Devers had won in 10.82 against a one-meter-per-second breeze. Taking the wind into account, only world-record holder Florence Griffith Joyner (10.49) has ever run faster. Cuthbert and Privalova took silver and bronze with 10.83 and 10.84, respectively. Torrence was fourth in 10.86, and Ottey fifth in 10.88. No one has ever run so fast and placed so low.
Torrence, shut out of a medal despite running the best time of her life, spoke her angry mind, spoke perhaps the first thought of every defeated sprinter in this post-Ben Johnson age. "I think three people in the race were not clean," she said. "But Gail won it clean."
Torrence refused to name the three but said the evidence was clear to her. "As athletes, we just know who's on drugs," she said. "Everybody knew about Ben. I'd go tell them to their faces, but you don't want to be all over the papers."
That seemed an odd wish, since she was speaking to reporters. They walked over and repeated what she had said to Devers, Cuthbert and Privalova. Devers said her only drug was the Synthroid for her Graves': "When you hear my watch beep, it's nine in L.A.—time to take my pill."
Cuthbert said, "Gwen's a sore loser. She had a bad day and is upset. I'm 100 percent clean and willing to take a blood test." Blood tests, unlike standard urinalysis, are believed by many to be harder to fool and far more sensitive.
In the midst of Cuthbert's reply, not knowing that Torrence had exculpated Devers, Bob Kersee erupted. "With all apologies to the Reverend Devers [Gail's father] for the language I am about to use," he thundered, "but anyone who believes Gail Devers has taken performance enhancing drugs can kiss...my...ass."
Privalova seemed to be Torrence's main target. Rather than take offense, she was interestingly muted. And oblique. "I don't think we should pay much attention to this thing," she said. "It is a matter of conscience."
Oh, that it were. What a relief it would be if the great question of synthetic strengthened could be left to individuals. If only each athlete could balance the danger drugs pose to health and to fairness, and choose wisely. But that would be expecting athletes to deny their own vital urge. The appeal of a drug that will make you better is as powerful as your own passion to improve, to win, to ascend.
And on Montju‚Äö√†√∂‚àö√≤c, surely the most beautiful setting for any modern Olympic venue, the need to ascend, in metaphor or in fact, was inescapable. The crowds were lifted toward the track and pool and gym by escalators rising past waterfalls and pine woods. Is there a more cinematic image of mounting toward heaven than riding an escalator through mists? With a great light glowing from above? People were falling over each other to snap a picture of the Olympic flame when it appeared above the trees.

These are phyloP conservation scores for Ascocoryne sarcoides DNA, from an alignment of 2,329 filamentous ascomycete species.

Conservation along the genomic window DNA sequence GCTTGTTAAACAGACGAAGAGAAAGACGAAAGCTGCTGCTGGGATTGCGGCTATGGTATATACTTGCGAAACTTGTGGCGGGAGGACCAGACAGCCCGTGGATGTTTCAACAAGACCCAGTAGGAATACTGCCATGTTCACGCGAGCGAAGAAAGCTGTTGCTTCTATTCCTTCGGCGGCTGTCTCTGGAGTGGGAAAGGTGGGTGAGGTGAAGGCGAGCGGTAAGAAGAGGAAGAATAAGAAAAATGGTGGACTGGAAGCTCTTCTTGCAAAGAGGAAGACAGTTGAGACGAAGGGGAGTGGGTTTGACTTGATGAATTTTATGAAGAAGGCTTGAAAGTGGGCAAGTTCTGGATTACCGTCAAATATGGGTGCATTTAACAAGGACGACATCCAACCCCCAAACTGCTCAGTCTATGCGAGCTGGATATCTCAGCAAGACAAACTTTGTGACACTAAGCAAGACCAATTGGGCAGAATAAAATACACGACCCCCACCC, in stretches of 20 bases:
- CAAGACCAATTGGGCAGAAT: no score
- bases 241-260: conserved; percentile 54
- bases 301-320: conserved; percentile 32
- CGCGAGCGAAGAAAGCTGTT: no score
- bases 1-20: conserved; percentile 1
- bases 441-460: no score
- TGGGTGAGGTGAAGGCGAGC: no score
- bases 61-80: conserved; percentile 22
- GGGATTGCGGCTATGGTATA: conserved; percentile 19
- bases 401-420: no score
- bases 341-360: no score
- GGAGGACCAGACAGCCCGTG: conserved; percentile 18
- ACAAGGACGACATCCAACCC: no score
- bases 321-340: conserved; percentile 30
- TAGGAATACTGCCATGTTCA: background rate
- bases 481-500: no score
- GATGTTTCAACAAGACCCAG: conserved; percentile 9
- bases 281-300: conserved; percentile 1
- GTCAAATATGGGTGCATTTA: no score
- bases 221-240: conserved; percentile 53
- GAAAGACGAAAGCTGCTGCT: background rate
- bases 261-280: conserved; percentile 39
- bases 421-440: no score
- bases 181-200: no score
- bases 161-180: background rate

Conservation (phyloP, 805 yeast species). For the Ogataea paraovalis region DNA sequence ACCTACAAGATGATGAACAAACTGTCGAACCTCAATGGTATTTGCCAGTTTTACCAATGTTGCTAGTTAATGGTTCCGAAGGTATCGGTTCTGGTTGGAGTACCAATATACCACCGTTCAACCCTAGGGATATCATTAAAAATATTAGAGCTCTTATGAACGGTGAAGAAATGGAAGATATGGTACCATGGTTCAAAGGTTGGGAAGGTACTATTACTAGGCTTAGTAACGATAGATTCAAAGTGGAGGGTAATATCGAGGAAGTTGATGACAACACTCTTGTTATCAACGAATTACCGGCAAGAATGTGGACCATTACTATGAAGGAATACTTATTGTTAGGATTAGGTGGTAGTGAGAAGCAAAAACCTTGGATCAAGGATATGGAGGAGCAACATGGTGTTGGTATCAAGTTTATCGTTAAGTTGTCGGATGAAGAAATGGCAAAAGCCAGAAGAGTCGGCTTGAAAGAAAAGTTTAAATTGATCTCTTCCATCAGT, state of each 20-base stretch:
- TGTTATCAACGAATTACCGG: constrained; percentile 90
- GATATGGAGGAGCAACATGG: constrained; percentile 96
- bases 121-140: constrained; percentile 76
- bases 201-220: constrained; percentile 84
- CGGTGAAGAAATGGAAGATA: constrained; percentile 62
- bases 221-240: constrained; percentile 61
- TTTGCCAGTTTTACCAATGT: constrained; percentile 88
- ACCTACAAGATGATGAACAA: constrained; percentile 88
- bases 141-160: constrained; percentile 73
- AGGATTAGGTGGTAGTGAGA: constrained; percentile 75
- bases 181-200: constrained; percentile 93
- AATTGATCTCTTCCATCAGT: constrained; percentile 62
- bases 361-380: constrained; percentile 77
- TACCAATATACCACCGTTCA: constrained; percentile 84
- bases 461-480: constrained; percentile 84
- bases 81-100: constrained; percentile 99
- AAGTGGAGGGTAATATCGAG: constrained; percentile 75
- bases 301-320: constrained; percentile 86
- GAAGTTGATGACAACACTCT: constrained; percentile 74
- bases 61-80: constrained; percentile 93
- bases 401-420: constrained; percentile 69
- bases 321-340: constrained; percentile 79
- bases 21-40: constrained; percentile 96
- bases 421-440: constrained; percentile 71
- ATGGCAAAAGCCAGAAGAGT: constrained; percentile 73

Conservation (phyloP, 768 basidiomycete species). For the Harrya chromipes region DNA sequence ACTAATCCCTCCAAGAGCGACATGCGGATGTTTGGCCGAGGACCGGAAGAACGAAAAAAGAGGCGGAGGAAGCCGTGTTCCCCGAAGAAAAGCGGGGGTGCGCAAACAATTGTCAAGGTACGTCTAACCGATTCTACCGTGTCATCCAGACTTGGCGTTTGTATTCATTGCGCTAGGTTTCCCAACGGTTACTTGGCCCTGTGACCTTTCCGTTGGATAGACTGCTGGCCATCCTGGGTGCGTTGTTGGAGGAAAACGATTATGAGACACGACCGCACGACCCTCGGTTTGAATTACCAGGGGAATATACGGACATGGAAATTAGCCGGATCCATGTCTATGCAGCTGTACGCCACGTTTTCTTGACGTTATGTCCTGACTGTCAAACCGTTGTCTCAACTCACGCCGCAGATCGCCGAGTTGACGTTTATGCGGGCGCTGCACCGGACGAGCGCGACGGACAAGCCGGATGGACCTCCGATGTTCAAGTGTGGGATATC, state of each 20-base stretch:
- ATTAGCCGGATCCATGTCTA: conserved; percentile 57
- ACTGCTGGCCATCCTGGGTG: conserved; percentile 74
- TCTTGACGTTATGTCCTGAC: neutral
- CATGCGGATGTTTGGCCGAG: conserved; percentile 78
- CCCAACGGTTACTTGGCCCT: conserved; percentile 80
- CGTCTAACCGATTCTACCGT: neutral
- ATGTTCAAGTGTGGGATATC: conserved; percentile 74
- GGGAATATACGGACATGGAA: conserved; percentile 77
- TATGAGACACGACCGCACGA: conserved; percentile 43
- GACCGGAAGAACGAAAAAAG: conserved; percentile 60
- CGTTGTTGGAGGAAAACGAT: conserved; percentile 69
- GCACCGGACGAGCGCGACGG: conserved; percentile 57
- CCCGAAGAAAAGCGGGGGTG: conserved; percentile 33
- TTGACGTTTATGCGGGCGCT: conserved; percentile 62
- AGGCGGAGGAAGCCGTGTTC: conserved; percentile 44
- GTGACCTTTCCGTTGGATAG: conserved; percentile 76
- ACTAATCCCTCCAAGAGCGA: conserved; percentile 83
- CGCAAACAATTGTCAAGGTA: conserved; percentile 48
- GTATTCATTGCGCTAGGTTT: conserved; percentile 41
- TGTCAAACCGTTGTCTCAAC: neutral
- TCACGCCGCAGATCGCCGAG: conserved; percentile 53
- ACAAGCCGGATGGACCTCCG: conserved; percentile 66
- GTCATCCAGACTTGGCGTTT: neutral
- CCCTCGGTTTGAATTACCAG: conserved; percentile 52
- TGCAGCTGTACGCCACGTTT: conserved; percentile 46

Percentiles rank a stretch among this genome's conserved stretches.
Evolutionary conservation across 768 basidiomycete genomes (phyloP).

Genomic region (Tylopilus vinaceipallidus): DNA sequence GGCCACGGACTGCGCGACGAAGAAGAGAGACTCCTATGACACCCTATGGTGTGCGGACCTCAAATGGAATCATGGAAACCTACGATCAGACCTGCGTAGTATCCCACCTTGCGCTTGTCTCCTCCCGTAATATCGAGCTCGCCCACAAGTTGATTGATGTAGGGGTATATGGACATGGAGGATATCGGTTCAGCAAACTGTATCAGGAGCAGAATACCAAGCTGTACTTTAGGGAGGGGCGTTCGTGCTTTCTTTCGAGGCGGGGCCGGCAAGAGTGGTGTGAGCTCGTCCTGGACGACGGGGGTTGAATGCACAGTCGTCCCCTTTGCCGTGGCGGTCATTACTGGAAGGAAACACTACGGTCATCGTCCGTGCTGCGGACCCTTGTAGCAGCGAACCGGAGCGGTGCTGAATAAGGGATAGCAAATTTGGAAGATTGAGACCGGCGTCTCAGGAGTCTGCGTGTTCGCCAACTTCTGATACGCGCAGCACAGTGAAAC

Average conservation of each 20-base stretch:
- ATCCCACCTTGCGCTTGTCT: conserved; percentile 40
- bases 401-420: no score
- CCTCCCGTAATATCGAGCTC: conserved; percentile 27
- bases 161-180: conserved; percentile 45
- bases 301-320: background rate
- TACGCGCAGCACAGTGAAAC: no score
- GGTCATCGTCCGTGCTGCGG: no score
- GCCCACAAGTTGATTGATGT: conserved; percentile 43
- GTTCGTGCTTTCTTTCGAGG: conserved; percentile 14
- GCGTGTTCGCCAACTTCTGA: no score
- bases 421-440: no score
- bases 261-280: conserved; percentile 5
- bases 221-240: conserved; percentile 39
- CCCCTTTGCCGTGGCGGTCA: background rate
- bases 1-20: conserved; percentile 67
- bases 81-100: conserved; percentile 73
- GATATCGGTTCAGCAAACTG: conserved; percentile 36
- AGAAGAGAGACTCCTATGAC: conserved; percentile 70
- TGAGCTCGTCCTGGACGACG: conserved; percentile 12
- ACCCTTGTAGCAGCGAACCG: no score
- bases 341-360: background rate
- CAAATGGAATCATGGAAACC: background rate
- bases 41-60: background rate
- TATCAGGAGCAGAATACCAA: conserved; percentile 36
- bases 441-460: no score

Then they amiably allowed themselves to be divided and herded through the Mediterranean heat and dust by far from angelic police on dappled gray horses. Improbably, standing against the crush, there was a man carrying a sign saying that Jesus died to save our souls. "Look at your faces," he said, in many languages and angrily, as if he would shame this crowd, turn it back, disabuse it of its pagan hunger. "Look at your faces."
Some people did look around at the throng—and saw faces eager to be a part of this festival of physical, earthly excellence. And someone called back, not defiantly, "We look pretty happy."
They seemed especially delighted to see Joyner-Kersee, a good Baptist who can also get physical, rise to the occasion of her third Olympic heptathlon. For eight years she has so ruled her event that she now battles not only fresh opponents but the best of her former self. She started superbly, with 12.85 in the 100-meter hurdles and 6'3¼" in the high jump, on schedule to approach her world record of 7,291 points, set in Seoul. But just as she was coming to believe herself ready to scale that peak, she put the shot 46'4¼", or about five feet less than she wanted.
Bob Kersee, who says that until 1990 he was too hard on Jackie, immediately scaled back the family goal. "Now it's not for the record," he said. "It's to win." Germany's Sabine Braun and the Unified Team's Irina Belova were clear threats, which was new. Since she took the silver in the '84 Olympics, Joyner-Kersee has never had a close, competitive heptathlon. If she has lost, it has been to an injury such as her dramatic cramp and fall in the turn of the 200 meters at the Tokyo world championships.